The National Gallery's Christ Contemplated by the Christian Soul was painted shortly after his return in 1631. Its loosely painted technique shows a distinctly Venetian influence.

High office

Velázquez was not just successful as a painter. From his arrival he had continued to rise up the ranks in the royal household. In 1636 he was made Assistant to the Wardrobe - a position of trust and responsibility.

He continued to be busy with commissions however, producing paintings for the new Palacio del Buen Retiro, and other residencies. A large proportion of his work was made up of royal portraits of the king and his family including the queen, their children, and their court jesters and dwarfs.

In 1643 Velázquez was promoted again, to Gentleman of the Bedchamber. He was also made superintendent of the palace works. In 1647 he was put in charge of a project to modernise the old Alcázar palace.

In 1649 Velázquez made a second journey to Italy to buy paintings and keep himself up-to-date with developments in Italian art. While there he painted several portraits, including one of Pope Innocent X. He also had an affair resulting in an illegitimate child which considerably delayed his return to Spain - much to the king's annoyance. While there, he also painted the famous Rokeby Venus for an important Spanish nobleman, the Marques de Eliche.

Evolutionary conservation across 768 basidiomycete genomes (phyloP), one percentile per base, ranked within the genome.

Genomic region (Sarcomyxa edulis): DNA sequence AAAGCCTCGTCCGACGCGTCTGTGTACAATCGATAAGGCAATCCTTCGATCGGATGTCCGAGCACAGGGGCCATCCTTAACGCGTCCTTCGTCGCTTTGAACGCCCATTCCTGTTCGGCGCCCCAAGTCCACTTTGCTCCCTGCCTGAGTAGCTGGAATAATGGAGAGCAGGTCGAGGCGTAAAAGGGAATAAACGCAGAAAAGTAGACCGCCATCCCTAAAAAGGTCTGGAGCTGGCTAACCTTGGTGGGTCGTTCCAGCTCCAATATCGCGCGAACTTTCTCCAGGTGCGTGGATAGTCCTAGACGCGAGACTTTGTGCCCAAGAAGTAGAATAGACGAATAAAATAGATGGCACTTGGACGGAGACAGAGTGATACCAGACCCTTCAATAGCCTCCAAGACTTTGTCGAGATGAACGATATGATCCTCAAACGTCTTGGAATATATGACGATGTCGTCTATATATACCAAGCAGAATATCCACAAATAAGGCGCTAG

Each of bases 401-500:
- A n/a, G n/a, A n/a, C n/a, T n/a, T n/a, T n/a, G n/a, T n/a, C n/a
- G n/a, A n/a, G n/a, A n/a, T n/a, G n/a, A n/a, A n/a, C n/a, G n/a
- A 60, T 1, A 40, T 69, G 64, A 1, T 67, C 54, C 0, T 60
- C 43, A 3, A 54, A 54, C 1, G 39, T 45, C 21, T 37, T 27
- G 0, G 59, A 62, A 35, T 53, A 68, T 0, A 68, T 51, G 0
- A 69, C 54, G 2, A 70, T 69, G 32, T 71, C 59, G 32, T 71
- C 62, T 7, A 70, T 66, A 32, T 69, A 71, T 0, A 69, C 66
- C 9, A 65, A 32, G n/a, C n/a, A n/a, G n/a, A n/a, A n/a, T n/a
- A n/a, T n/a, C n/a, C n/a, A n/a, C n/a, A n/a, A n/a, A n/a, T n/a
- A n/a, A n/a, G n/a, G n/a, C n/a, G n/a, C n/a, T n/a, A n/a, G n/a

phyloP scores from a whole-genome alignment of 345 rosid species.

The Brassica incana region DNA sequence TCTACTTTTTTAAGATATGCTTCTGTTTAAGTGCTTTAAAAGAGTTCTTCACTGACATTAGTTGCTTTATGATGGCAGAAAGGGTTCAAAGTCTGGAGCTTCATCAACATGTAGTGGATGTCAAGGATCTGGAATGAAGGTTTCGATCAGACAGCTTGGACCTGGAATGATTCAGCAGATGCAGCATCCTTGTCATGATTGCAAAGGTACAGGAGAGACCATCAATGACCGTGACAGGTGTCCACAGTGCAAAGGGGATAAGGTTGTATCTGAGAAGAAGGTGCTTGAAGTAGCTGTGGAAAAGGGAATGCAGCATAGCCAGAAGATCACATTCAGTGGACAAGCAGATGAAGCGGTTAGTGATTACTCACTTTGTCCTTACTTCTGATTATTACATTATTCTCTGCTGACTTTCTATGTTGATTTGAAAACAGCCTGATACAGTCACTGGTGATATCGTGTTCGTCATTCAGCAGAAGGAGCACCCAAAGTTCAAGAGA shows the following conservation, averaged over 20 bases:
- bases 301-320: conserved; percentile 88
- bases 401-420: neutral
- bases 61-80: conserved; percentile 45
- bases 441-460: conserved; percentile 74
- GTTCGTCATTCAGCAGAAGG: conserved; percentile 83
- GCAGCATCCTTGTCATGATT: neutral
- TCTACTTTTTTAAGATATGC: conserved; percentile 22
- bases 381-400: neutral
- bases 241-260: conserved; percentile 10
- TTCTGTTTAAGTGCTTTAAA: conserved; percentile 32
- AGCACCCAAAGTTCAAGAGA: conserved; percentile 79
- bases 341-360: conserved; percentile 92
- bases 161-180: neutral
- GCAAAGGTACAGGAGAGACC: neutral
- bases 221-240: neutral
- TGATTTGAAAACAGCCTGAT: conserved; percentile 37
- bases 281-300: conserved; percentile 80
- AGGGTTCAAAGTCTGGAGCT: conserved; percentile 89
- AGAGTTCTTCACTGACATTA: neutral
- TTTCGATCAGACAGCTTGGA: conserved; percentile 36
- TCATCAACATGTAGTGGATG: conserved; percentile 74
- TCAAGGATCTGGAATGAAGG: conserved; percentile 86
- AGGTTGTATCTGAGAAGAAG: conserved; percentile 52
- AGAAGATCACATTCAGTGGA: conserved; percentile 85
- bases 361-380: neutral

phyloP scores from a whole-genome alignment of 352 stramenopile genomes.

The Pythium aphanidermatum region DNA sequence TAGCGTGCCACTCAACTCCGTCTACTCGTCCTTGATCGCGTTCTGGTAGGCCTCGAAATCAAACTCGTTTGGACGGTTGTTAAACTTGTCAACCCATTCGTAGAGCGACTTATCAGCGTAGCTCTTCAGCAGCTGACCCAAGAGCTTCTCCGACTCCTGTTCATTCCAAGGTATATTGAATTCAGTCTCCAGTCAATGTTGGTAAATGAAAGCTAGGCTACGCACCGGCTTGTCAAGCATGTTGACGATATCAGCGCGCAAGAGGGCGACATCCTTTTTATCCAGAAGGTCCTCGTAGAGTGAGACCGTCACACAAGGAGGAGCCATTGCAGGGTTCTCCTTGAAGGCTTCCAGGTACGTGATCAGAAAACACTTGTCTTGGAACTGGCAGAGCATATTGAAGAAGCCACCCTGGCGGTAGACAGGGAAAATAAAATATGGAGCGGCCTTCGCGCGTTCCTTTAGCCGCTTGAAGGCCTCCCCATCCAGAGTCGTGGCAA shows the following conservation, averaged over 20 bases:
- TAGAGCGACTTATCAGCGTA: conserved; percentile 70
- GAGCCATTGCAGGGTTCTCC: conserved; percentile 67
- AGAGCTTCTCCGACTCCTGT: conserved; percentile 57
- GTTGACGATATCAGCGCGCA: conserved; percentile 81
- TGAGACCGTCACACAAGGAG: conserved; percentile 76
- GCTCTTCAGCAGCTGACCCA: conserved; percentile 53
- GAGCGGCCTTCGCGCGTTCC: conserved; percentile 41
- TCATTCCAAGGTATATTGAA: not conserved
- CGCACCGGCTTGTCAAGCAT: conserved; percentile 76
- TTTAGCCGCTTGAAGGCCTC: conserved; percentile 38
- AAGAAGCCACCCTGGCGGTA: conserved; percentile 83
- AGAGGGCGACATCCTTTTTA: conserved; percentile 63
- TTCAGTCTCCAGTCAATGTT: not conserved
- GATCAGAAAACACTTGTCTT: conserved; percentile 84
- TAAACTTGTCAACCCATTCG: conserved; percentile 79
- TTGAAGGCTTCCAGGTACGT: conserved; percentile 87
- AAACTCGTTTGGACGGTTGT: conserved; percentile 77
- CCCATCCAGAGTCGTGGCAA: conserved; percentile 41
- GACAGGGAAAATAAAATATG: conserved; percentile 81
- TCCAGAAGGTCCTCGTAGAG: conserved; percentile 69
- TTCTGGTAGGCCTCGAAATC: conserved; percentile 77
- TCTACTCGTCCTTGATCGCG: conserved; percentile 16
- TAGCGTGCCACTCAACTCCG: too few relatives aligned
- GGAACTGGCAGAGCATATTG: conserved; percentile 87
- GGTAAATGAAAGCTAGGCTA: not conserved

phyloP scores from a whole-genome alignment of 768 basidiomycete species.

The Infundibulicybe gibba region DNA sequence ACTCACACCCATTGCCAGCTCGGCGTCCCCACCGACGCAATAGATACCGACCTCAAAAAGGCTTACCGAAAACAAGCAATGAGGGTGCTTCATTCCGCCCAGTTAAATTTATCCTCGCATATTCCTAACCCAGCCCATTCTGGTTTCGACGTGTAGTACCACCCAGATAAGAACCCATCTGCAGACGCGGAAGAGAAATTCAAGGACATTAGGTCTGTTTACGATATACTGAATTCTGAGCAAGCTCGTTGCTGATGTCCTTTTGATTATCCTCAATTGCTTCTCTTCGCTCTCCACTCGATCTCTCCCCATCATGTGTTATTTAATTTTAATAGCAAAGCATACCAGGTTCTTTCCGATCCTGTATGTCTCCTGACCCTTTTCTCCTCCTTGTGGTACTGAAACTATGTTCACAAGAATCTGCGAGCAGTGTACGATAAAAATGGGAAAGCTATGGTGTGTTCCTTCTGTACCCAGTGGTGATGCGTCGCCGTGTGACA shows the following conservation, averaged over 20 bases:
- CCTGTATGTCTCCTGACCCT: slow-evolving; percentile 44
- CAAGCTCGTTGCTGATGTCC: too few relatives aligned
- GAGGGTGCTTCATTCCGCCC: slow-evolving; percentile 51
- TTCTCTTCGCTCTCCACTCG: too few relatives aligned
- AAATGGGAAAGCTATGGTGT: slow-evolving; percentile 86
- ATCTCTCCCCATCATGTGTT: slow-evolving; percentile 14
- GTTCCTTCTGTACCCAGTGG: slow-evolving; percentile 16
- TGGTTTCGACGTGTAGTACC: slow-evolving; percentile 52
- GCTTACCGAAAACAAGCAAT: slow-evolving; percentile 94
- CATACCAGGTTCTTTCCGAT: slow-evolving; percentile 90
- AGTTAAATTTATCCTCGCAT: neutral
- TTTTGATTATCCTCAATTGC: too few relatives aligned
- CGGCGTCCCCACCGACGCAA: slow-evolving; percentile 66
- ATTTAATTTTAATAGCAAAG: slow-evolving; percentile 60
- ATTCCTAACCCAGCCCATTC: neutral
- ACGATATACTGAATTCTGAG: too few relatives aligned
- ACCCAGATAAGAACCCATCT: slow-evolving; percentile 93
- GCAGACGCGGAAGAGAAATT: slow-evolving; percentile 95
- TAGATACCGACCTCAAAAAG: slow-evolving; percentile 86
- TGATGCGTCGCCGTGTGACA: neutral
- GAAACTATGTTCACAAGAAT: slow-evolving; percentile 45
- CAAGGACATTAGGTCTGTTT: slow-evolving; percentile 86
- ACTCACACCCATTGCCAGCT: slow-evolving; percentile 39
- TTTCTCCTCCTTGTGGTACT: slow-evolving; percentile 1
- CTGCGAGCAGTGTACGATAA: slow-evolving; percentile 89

The Golden Age

The 17th century was the 'Siglo de Oro' or 'Golden Age' for art and literature in Spain. Velázquez painted while Cervantes wrote 'Don Quixote' and Lope de Vega wrote his plays. This was despite the religious and political wars that drained the Spanish economy, and the devastating outbreaks of plague.

Velázquez was promoted to increasingly senior administrative positions which left him less time for painting. His son-in-law, Juan Bautista Martinez de Mazo became increasingly involved in helping out by making official copies of his pictures.

Velázquez's close relationship with the king and his family continued. Having created a group of mythological scenes for the Alcázar palace, the artist's last years were mostly taken up with royal portraits such as the Gallery's Philip IV of Spain. In his most famous work, 'Las Meninas' (The Maids of Honour) he shows himself at work in the court.